In a recent thread there was some brief, tangential discussion about using a few common FP abstractions within crystal.
I completely agree with @asterite in that just because language X does something, it does not mean that crystal should support it, or an implemention should be made. The language features and semantics available natively in crystal are different to other languages - hence approaches to problems should be based on these features and restraints, not those of another language.
Nilable types (and checks for this) are a perfect example. What’s provided by crystal’s type system and internal operators mostly removes the need for an Option/Maybe type (unless you really need to differentiate between the concept of nothing and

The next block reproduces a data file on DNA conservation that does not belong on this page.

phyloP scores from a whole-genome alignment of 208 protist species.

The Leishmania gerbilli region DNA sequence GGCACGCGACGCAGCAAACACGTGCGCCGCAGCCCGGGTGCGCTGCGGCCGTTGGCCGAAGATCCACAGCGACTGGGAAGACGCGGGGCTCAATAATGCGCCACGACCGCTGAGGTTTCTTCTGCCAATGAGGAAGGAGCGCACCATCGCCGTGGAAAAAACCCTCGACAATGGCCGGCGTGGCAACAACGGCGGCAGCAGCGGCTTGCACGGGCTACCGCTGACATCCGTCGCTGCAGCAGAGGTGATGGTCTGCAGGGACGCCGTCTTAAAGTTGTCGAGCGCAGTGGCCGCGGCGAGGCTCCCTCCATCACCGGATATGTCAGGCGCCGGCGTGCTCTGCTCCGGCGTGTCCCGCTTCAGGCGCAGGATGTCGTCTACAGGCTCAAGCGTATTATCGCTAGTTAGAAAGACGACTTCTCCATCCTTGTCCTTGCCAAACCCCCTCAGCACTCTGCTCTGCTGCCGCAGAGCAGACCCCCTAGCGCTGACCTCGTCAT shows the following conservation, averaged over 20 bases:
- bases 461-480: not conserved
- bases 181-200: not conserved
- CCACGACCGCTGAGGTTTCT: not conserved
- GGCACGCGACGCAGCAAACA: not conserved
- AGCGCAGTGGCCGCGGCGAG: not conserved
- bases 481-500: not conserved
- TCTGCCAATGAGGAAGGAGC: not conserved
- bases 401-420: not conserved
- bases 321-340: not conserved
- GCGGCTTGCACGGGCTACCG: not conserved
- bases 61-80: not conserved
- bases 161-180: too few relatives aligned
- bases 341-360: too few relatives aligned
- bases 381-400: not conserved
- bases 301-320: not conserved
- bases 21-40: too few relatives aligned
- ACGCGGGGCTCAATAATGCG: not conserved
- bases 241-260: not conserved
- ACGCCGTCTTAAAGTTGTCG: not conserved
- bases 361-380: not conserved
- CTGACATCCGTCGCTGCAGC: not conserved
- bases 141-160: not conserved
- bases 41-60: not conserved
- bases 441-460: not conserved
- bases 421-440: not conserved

nil). This does not however negate the usefulness of other monadic types. Specifically Either.
As a toy project I popped together an either implementation the other day (P.S. @alex-lairan I wish I searched for your lib first). This lets you neatly model some operation that may fail. You can then continue to chain operations which apply as long as you stay on the good path, or just short-circuit otherwise. What’s important is each of these operations may themselves result in an error and the types will continue to represent this. When you are done, calling
#value? provides access to the result so that you don’t leak internal abstractions.
In the interests of making the best us of crystal’s internal features, what are some approaches here that others are using where you need to model errors, but may (for various reasons) want to do this at the type level rather than throwing exceptions?